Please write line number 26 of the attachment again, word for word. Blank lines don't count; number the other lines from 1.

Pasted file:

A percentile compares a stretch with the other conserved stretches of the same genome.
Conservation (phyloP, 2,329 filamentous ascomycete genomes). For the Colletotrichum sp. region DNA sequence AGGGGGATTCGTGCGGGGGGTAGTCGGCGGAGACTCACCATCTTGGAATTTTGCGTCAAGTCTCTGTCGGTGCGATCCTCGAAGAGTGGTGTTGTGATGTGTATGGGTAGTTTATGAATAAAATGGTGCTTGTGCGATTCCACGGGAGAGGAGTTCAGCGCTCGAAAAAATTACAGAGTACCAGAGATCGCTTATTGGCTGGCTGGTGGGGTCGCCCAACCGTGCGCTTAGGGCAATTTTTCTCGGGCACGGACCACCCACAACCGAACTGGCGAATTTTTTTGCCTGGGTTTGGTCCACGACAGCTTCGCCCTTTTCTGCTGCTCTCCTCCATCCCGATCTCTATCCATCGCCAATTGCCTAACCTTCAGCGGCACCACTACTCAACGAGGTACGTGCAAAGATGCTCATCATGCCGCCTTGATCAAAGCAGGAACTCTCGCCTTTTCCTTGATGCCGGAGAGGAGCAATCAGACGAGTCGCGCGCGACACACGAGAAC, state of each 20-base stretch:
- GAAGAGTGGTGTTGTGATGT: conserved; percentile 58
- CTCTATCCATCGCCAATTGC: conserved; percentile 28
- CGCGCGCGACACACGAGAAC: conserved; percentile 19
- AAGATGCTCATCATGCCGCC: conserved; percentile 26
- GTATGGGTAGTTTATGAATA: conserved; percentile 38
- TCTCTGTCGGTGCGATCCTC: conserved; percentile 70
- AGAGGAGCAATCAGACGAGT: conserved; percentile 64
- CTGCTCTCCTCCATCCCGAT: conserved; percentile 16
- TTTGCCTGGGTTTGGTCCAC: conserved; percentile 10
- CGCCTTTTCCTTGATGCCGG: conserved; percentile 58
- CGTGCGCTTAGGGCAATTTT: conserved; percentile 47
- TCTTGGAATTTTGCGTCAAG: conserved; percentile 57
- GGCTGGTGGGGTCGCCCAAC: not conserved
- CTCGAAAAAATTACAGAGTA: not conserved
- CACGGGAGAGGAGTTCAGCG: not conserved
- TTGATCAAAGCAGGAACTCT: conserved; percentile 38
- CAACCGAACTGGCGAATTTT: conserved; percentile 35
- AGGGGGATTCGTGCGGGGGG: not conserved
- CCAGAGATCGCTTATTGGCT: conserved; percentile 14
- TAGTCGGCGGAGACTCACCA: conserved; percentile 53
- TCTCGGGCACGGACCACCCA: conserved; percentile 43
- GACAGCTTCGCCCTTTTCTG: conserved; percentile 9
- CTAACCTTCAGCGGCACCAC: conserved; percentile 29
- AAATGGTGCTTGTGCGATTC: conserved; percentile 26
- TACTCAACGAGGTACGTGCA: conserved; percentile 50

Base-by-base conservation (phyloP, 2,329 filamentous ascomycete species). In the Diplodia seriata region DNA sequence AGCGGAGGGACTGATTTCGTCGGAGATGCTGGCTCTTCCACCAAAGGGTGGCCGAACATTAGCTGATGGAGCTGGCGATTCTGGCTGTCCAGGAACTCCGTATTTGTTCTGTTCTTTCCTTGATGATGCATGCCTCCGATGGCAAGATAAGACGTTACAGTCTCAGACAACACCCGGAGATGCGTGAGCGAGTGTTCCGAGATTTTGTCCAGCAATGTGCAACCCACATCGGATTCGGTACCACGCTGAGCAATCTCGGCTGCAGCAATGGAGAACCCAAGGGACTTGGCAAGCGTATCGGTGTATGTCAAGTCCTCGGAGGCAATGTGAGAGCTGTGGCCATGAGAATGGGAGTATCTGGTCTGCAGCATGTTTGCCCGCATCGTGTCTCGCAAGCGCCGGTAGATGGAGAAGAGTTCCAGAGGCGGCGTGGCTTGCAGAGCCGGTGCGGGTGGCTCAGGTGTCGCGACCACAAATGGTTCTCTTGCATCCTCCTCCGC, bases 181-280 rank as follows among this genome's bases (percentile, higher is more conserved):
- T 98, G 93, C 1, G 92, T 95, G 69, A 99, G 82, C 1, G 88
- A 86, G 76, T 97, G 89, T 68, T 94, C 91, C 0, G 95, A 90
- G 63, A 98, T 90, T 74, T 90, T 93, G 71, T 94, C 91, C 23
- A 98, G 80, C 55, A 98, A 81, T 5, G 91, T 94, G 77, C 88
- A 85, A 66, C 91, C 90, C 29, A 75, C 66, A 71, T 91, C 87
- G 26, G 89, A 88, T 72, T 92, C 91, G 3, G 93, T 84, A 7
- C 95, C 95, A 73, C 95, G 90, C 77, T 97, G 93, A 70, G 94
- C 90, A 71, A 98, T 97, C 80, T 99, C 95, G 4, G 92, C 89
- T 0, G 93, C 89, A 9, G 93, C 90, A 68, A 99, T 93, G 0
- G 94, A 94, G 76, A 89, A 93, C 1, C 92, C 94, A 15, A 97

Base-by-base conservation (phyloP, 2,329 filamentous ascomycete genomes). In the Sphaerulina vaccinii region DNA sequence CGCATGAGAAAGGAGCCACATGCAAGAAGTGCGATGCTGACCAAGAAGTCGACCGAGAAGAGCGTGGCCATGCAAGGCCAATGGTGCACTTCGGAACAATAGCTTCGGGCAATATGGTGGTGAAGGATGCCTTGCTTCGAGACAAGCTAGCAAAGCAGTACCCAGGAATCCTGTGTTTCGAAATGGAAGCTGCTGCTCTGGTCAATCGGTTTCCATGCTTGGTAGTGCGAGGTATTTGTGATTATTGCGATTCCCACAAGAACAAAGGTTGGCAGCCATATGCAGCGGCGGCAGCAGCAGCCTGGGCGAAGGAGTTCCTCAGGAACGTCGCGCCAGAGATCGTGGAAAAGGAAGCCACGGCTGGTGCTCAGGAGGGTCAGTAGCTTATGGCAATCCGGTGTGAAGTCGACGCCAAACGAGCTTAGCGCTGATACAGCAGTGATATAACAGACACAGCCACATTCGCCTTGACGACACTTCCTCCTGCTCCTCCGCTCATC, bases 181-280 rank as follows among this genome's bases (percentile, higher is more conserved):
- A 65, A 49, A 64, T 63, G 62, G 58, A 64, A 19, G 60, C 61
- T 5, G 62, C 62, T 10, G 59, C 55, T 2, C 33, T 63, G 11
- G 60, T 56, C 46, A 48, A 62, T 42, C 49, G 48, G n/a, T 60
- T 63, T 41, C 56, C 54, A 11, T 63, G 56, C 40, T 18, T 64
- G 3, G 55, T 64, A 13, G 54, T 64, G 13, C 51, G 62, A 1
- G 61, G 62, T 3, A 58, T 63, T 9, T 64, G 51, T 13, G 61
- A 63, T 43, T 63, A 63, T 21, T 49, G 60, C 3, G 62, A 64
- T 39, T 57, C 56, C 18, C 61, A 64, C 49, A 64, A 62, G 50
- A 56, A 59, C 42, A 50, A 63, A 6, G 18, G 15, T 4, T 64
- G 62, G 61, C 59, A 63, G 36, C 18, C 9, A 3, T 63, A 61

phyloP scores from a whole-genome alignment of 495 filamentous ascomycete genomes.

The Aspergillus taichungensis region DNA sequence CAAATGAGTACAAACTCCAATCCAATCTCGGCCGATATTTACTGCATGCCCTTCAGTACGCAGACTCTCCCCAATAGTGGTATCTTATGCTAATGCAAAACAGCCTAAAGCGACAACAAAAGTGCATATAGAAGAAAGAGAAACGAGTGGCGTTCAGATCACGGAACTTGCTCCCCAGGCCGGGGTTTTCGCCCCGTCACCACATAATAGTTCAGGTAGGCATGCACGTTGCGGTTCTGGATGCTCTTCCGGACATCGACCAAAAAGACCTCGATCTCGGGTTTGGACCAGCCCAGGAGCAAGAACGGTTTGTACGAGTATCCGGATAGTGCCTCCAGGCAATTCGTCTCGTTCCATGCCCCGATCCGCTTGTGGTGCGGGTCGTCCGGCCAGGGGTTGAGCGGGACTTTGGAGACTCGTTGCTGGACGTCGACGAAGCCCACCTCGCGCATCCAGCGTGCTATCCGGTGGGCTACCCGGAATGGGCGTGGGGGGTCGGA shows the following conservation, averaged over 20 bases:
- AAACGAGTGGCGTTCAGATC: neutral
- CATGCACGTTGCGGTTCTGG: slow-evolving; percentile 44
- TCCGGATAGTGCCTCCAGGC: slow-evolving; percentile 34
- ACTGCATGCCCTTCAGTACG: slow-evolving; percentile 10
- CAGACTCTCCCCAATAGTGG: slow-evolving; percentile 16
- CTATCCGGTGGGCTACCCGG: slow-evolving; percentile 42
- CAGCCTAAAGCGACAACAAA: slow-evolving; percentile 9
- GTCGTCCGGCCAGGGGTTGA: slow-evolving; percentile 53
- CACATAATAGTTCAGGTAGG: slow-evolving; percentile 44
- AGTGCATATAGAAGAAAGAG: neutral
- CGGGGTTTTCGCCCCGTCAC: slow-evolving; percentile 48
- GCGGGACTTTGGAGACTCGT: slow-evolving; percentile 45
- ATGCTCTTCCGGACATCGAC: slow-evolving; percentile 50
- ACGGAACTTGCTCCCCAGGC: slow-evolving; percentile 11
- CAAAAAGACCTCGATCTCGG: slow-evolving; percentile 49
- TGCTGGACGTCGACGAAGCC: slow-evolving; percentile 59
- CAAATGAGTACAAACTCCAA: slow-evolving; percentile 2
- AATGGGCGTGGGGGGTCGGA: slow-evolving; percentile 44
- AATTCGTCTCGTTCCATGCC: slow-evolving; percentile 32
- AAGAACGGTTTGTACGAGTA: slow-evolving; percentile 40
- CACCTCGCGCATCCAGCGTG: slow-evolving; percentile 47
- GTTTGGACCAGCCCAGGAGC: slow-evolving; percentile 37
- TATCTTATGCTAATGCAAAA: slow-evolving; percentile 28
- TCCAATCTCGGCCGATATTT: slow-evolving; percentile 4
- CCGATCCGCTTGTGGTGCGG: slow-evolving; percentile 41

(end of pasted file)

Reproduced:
- AAATGGTGCTTGTGCGATTC: conserved; percentile 26